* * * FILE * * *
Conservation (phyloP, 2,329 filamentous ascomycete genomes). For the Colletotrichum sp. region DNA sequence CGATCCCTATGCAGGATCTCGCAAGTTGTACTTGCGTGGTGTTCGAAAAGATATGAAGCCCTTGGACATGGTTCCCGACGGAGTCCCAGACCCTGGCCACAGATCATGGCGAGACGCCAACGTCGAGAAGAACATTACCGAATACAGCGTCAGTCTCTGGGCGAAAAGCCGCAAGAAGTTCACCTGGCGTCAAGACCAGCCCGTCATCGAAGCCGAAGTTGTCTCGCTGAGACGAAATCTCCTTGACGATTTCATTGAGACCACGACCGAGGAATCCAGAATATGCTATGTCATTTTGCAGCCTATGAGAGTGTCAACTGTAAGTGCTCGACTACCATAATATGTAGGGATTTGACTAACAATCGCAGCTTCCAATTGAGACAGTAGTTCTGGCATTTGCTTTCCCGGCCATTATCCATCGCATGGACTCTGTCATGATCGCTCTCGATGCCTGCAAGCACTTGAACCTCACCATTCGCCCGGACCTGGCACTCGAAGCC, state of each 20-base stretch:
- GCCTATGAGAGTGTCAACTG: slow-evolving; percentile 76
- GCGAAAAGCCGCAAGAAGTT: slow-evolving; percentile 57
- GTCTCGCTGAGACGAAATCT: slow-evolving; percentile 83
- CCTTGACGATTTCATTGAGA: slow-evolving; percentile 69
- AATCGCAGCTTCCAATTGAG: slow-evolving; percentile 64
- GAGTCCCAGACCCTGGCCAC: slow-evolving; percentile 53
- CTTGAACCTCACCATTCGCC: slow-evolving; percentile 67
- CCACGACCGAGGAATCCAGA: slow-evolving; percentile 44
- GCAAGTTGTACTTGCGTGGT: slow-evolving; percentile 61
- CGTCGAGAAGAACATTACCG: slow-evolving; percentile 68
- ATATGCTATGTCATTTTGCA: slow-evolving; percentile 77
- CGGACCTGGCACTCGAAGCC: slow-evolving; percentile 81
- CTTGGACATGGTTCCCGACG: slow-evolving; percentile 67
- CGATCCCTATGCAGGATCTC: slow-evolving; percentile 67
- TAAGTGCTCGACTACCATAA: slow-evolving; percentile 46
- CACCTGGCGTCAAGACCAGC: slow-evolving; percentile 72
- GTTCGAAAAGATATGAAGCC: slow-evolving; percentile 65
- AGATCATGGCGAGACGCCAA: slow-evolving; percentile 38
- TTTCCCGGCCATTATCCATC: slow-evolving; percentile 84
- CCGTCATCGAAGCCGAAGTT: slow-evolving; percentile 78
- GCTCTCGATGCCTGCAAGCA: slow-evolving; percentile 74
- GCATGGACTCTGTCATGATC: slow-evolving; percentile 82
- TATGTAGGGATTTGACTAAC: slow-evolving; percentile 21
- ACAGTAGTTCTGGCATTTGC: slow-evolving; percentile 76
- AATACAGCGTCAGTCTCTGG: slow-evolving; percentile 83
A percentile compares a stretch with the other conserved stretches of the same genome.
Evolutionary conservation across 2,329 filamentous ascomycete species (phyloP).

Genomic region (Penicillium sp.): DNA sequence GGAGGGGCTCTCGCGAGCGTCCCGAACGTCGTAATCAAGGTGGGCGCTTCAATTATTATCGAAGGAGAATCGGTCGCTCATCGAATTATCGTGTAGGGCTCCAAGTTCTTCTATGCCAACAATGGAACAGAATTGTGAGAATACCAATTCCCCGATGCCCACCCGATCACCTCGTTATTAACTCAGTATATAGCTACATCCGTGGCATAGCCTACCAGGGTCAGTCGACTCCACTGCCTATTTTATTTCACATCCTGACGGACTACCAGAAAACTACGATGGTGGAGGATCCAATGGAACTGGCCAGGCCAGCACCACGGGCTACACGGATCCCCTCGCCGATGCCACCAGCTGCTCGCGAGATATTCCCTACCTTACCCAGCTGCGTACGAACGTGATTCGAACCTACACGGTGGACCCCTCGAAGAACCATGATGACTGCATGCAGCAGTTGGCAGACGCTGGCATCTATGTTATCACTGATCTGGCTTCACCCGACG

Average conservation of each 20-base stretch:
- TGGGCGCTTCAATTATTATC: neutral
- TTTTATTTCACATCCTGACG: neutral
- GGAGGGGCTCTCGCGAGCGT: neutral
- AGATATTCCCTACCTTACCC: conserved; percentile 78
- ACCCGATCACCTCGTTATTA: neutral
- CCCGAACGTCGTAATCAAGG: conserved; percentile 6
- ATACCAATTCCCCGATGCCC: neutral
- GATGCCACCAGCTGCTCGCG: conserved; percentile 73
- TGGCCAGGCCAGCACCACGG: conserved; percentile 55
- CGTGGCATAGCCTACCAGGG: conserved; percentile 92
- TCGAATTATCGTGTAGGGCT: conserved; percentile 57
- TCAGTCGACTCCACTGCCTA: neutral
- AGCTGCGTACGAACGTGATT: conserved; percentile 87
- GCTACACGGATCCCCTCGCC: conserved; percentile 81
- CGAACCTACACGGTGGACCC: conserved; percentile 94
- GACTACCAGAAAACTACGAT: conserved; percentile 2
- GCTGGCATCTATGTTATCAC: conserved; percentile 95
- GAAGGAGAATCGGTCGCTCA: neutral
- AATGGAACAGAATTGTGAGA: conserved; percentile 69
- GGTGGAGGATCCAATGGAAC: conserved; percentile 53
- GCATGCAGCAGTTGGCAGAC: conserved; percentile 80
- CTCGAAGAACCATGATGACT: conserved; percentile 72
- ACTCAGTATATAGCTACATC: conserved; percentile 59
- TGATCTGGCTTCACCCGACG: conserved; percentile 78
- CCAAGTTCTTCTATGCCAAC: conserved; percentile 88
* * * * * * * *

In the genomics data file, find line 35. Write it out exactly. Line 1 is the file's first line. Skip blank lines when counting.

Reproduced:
- ACCCGATCACCTCGTTATTA: neutral